They are written in greek. I was wrong , the total pages are 2800 (2 theory and some problems and examples and 2 other only problems.) It uses literature from apostol,ayoub,birkhoff,comtet,ciang and lots of other[80 total].But they are extreemly hard to read. Even the most difficult textbook for calculus is easy compared to them.And they are given at engineering school – GorillaApe Mar 3 '12 at 2:54

In Eastern Europe (Poland, Russia) there is no difference between calculus and analysis (there is mathematical analysis of function of real/complex variable/s).

In my opinion this distinction is typical for Western countries to make the following difference:

  • calculus relies mainly on conducting "calculations" (algebraic transformations applied to function, derivation of theorems/concepts by methods of elementary mathematics, computations applied to specific problem)

  • analysis relies mainly on conducting "analysis" of properties of functions (derivation of theorems, proving theorems)

However, still this distinction is unnecessary:

  • (the most important) issues of "calculus" and "analysis" are very often linked together so that distinction is impossible (e.g. consideration of concept of limit in calculus due to Cauchy or Heine is actually the same as in analysis)

  • it makes artificial ambiguity in perception of mathematical analysis

  • it isolates common sense approach obtained from elementary mathematics and disables straightforward transition from elementary mathematics to higher mathematics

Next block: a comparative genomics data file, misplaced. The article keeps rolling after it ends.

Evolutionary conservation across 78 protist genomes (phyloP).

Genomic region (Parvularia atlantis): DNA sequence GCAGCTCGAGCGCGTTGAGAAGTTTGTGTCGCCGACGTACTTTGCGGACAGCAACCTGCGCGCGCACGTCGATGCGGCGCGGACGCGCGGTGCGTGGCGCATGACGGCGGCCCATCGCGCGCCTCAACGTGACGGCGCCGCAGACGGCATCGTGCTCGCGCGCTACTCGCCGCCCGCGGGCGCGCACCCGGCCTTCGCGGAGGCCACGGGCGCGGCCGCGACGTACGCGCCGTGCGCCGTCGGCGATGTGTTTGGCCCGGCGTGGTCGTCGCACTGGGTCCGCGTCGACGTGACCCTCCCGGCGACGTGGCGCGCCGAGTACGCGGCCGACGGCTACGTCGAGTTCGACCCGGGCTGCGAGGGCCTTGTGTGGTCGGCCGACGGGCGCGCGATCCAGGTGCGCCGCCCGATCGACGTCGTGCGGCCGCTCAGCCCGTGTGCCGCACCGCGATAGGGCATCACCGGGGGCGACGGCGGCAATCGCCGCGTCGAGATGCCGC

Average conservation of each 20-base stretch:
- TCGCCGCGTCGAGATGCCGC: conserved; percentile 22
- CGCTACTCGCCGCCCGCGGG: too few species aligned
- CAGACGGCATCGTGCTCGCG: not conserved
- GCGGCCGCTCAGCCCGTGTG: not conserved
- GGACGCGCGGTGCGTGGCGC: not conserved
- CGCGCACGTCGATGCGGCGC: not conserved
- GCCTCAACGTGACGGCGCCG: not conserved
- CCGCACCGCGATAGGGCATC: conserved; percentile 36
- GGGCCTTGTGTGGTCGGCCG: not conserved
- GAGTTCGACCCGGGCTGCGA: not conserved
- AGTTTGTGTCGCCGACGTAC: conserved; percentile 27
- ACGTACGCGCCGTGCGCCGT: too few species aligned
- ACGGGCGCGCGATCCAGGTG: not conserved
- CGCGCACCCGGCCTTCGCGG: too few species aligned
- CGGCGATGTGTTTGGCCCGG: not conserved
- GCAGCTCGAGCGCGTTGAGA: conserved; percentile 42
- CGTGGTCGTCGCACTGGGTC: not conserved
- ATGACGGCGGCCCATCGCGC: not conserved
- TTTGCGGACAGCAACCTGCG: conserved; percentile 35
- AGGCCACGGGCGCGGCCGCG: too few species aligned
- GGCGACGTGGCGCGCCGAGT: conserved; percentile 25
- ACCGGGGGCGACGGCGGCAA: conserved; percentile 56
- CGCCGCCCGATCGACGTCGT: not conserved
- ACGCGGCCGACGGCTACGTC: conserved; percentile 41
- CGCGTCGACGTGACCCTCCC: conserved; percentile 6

• issues of "calculus" and "analysis" treated together enables acquisition of deeper understanding of subject by making extension from methods gained from elementary mathematics.

share|cite|improve this answer
Sorry, but you must be confusing Anglo-Saxon countries and Western Europe. In France, there is no such thing as "calculus", and I suspect it's true for most of continental Europe. – Jean-Claude Arbaut Aug 26 '14 at 15:19
No such thing as "calculus" in Italy too. – LtWorf Jan 31 '15 at 9:38

As I understand the terms, calculus is just differentiation and integration, whereas real analysis also includes such topics as the definition of a real number, infinite series, and continuity. But perhaps I am out of date.

share|cite|improve this answer

This is a purely anglo-saxon distinguishment. In most countries, however, there is no distinction between "rigorous" analysis and "non-rigorous" calculus. There are just different levels of analysis courses, e.g. "real analysis for engineers".

The term "calculus" itself just means "method of calculation". Even simple arithmetics are some type of "calculus". What people in anglo-saxon countries refer to as "calculus" is actually just a short version of "infinitesimal calculus", the original ideas and concepts introduced by Leibniz and Newton. Nonetheless, even the lowest-level "calculus" courses usually refer to concepts introduced much later after Netwon and Leibniz, e.g. Riemann sums (Riemann lived about 200 years after these two).

share|cite|improve this answer

Your Answer


By posting your answer, you agree to the privacy policy and terms of service.

Not the answer you're looking for? Browse other questions tagged or ask your own question.